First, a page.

[ RadSafe ] Re: Fallout "preserved" in concrete

Arvic Harms Arvic.Harms at npl.co.uk
Wed Feb 25 03:31:02 CST 2009

Dear Keith,

The excellent paper below gives more information on tritium in concrete. Some of the tritium is mobile which will affect the depth profile.

Tritium Speciation in Nuclear Reactor Bioshield Concrete and its Impact on Accurate Analysis

Dae Ji Kim, Phillip E. Warwick and Ian W. Croudace (GAU-Radioanalytical, Southampton UK)

Analytical Chemistry, 2008, 80 (14), pp 5476-5480

Kind regards,

Arvic Harms
National Physical Laboratory
Teddington, UK

> -----Original Message-----
> From: radsafe-bounces at radlab.nl [mailto:radsafe-bounces at radlab.nl]On
> Behalf Of welch at jlab.org
> Sent: 25 February 2009 05:31
> To: radsafe at radlab.nl
> Subject: [ RadSafe ] Re: Fallout "preserved" in concrete 
> Thank you all for the ideas and information regarding radioactivity in
> concrete.  Because I did not give a lot of detail in asking 
> the question,
> several of you have mentioned things that we have of course 
> thought about
> and assessed.  We have done gamma analysis on core samples of 
> the blocks,
> and we have a fair idea of the inventory of gamma emitters.  
> What was a
> little puzzling to us was that we detected tritium at 
> considerably higher
> levels than the gamma emitters (it seemed high even 
> considering half-life
> differences), and the tritium was in every block, even the 
> ones that have
> no detectable gamma emitters.  There also appears to be a lack of the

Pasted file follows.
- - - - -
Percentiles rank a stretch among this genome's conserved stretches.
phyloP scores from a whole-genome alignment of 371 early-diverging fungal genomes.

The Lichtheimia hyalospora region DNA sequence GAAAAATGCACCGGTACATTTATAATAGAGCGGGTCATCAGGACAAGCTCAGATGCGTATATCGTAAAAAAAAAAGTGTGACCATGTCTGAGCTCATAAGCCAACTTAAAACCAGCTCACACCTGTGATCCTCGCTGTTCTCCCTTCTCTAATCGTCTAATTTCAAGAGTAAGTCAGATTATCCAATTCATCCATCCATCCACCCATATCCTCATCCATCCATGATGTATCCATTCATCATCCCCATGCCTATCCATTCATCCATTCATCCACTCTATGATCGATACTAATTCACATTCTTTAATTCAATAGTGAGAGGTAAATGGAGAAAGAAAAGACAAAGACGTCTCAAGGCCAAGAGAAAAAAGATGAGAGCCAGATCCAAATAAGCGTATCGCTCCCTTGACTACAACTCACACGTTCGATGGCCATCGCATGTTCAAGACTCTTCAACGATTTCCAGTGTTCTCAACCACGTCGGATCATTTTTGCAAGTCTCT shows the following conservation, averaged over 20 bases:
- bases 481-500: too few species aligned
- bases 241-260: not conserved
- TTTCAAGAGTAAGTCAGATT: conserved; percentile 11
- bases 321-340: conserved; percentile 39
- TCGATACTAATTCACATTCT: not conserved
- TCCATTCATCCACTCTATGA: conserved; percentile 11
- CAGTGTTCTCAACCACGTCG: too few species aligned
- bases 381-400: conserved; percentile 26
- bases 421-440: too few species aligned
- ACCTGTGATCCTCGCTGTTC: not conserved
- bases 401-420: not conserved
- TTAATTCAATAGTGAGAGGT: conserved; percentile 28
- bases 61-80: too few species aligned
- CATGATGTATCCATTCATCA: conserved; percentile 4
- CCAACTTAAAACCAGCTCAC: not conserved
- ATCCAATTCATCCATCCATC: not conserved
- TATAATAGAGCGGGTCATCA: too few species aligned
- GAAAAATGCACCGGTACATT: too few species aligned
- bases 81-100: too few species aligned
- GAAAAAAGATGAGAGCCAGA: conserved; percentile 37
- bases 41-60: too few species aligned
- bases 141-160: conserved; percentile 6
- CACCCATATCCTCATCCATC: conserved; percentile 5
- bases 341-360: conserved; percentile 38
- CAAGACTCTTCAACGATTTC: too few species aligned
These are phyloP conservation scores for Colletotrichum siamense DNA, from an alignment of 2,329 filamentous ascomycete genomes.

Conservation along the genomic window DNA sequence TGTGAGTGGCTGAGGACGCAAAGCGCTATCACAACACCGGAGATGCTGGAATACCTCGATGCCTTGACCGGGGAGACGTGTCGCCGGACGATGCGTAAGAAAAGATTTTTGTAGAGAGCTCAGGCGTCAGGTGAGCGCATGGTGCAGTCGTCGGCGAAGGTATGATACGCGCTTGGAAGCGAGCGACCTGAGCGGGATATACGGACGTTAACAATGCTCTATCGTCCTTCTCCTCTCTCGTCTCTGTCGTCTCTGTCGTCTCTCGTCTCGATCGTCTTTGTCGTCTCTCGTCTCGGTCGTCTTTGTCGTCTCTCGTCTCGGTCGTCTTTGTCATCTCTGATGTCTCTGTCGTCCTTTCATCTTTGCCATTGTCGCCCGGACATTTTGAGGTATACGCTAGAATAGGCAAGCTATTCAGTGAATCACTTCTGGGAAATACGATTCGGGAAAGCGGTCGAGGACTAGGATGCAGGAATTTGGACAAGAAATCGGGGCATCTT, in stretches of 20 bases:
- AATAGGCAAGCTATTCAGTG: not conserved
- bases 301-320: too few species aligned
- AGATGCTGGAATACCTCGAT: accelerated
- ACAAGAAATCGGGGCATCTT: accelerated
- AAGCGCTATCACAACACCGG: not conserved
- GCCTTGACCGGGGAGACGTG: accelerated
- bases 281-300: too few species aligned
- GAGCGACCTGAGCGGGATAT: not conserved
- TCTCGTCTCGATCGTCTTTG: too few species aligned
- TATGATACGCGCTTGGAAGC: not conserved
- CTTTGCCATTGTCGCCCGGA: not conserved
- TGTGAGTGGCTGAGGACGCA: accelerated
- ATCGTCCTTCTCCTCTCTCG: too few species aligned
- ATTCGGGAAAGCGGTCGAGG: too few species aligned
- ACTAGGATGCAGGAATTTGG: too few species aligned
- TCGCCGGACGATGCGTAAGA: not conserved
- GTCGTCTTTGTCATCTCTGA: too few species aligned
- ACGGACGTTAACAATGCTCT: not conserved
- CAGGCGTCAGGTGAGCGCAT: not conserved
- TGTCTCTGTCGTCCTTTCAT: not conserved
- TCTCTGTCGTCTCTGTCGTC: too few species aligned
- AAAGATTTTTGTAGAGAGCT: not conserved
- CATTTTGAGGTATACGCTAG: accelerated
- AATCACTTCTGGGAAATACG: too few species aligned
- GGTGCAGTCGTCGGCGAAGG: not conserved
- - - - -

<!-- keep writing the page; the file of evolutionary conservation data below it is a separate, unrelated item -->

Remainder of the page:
> expected depth profile (the expectation is that the tritium 
> concentration
> should simply be proportional to the neutron flux at a given 
> depth.  But,
> we have not done an exhaustive study (number of samples is relatively
> small), and there's some question as to the reliability of 
> the analysis
> technique.  Also, we should probably not expect an idealized 
> distribution,
> given variations in neutron fields and geometrical factors in 
> the actual
> exposure conditions.
> There's also the possibility of an interfering agent 
> (radiological or not)
> in the material that is causing "false positive" tritium 
> results.  That
> was the impetus for my original post - the idea that there is 
> interference
> from fallout (since the blocks were made in the early sixties).  But,
> since we're not seeing any Cs137 in the blocks, the 
> possibility that other
> fallout nuclides are causing a problem seems remote.  We're 
> trying a few
> things to evaluate other interferences (sampling concrete from the
> building in areas where there should not have been any 
> activation), and
> looking at sending our samples out for alternative analysis 
> techniques.  I
> will keep you posted as to what we find out.  Again, thank 
> you for your
> ideas, suggestions and reference materials offered.  We will 
> follow up on
> all of them.
> Best regards,
> Keith
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